COVID-19 is not the only challenge that common people across the world have been faced with. But there are places where this problem has been compounded due to other kinds of natural challenges felt locally. This has been particularly so in the state of Assam in India where annual flooding ravaged lives and livelihood. The worst hit have been the ones settled in low lying flood prone zones across the state, making it simply impossible for many to engage in cultivation of the staple food crop, rice.
The shortage of rice and other food items was though addressed during the early stage of the Pandemic by state government through supply of rice at Rs 1/- per KG in many parts, this proved to be a failure due to emergence of black marketing by retailers, middlemen and other such opportunity seekers.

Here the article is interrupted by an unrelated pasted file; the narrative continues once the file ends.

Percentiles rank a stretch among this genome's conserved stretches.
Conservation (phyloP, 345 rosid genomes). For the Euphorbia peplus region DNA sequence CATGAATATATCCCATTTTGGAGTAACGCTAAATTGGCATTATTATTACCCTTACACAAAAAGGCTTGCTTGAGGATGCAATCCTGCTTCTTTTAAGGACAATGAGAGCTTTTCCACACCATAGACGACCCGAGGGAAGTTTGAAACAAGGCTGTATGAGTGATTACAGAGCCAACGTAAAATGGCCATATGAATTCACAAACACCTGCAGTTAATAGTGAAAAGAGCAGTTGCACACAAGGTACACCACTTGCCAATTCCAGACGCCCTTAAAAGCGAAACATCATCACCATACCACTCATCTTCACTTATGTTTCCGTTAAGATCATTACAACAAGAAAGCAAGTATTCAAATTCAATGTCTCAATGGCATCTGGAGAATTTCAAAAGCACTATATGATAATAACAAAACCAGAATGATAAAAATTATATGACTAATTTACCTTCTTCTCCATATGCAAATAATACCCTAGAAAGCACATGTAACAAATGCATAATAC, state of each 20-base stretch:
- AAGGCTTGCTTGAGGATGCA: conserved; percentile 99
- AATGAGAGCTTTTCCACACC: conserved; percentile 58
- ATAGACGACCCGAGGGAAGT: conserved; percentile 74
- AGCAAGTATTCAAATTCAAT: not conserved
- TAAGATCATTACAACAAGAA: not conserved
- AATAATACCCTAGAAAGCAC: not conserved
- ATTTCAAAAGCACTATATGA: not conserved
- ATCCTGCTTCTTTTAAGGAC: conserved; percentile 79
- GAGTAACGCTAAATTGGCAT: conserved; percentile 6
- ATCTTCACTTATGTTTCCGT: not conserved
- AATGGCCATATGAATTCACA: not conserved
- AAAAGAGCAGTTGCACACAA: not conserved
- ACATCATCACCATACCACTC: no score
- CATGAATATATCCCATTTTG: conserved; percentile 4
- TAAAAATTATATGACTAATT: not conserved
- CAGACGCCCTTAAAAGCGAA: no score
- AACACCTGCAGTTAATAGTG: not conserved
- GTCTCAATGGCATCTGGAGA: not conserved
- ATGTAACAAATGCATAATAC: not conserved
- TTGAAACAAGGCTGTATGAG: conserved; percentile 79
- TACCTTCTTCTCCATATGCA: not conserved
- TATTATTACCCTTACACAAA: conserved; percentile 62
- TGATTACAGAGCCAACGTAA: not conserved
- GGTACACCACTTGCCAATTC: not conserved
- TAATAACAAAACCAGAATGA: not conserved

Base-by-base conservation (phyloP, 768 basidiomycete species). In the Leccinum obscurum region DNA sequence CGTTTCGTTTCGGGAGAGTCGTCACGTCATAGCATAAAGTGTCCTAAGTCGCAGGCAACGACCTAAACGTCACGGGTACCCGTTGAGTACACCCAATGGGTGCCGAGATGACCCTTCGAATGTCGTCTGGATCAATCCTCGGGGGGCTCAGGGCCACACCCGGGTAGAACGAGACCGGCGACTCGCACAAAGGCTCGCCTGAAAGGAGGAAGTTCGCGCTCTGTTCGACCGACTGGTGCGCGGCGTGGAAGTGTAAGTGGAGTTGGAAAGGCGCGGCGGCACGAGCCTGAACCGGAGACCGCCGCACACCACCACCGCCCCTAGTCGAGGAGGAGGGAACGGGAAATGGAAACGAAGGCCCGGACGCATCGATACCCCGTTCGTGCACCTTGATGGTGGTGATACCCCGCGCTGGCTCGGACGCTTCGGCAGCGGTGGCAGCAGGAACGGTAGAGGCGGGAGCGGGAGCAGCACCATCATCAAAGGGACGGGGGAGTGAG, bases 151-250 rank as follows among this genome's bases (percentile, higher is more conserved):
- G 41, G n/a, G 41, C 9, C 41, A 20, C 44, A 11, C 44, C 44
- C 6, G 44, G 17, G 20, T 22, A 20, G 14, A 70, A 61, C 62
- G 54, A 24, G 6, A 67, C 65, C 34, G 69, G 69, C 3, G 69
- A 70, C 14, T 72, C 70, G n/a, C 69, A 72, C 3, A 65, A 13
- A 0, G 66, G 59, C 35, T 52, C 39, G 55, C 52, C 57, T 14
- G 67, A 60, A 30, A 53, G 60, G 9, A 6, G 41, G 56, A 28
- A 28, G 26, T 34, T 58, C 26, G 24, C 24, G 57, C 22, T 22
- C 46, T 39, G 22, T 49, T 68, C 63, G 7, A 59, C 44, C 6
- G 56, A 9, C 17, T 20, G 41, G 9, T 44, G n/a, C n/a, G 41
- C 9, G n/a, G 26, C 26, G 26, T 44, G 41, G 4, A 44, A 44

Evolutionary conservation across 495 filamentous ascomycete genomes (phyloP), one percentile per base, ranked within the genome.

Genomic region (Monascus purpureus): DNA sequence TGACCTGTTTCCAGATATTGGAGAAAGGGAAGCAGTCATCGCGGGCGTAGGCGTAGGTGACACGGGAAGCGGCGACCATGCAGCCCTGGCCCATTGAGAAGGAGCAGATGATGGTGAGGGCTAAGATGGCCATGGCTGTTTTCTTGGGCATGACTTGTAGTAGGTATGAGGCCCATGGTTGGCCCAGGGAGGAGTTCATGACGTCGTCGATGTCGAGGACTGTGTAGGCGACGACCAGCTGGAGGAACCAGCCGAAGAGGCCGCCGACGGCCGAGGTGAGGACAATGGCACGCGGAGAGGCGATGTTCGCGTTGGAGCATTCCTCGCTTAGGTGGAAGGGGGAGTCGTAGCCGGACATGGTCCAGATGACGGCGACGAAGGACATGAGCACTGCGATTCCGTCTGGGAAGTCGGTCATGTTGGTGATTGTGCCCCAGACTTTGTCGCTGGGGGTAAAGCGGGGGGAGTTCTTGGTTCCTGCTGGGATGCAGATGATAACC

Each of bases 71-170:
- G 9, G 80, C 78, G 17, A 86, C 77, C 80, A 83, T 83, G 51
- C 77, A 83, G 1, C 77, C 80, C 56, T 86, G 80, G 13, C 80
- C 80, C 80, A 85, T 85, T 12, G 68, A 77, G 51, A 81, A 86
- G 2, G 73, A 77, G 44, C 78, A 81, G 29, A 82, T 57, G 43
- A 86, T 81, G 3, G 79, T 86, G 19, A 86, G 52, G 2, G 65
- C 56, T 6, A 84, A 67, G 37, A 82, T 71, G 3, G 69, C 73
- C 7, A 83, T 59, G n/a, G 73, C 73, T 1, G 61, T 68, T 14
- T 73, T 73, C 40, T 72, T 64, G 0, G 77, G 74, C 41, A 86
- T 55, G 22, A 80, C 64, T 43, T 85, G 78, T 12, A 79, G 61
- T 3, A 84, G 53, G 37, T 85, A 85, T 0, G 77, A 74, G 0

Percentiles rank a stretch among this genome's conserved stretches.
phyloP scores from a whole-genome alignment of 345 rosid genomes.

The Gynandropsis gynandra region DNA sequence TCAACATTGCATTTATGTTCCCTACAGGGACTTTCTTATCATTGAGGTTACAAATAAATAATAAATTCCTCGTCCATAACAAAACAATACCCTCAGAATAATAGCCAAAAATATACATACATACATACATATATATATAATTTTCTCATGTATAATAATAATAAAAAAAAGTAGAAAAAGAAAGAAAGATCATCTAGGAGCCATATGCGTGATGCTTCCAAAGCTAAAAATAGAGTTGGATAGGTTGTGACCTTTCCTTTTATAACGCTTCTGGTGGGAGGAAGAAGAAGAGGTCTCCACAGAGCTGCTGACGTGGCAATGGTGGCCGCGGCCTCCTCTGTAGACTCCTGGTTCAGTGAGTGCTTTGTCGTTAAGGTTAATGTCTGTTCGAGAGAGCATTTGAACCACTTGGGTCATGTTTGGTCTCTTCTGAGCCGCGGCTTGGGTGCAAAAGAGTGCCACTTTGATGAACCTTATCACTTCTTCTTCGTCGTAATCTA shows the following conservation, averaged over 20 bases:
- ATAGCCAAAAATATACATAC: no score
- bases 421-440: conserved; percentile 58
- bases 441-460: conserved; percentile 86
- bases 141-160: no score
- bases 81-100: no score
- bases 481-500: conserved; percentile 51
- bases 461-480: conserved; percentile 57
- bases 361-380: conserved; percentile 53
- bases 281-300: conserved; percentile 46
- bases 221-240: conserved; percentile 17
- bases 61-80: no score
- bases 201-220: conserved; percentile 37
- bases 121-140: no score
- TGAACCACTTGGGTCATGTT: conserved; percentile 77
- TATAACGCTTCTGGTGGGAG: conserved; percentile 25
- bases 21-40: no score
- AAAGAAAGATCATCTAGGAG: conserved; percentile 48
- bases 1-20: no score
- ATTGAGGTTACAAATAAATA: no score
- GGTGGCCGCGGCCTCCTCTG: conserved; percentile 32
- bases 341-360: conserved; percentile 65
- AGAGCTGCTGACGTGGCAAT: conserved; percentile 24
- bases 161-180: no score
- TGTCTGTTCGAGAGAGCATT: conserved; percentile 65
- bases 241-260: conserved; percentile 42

The arrival of annual monsoon with much ferocity compounded the problem as farmers lost early crops grown mainly for self consumption and except for very few areas that remained relativesly less affected by flood, most were unable to begin cultivation on time.
The images here are from Chirang District of Assam where rice cultivation could take place precisely because of the availability of human resource within the family. Characteristically, it is the womenfolk who contribute the most in the plantation process, with men performing the conventionally assigned gendered role.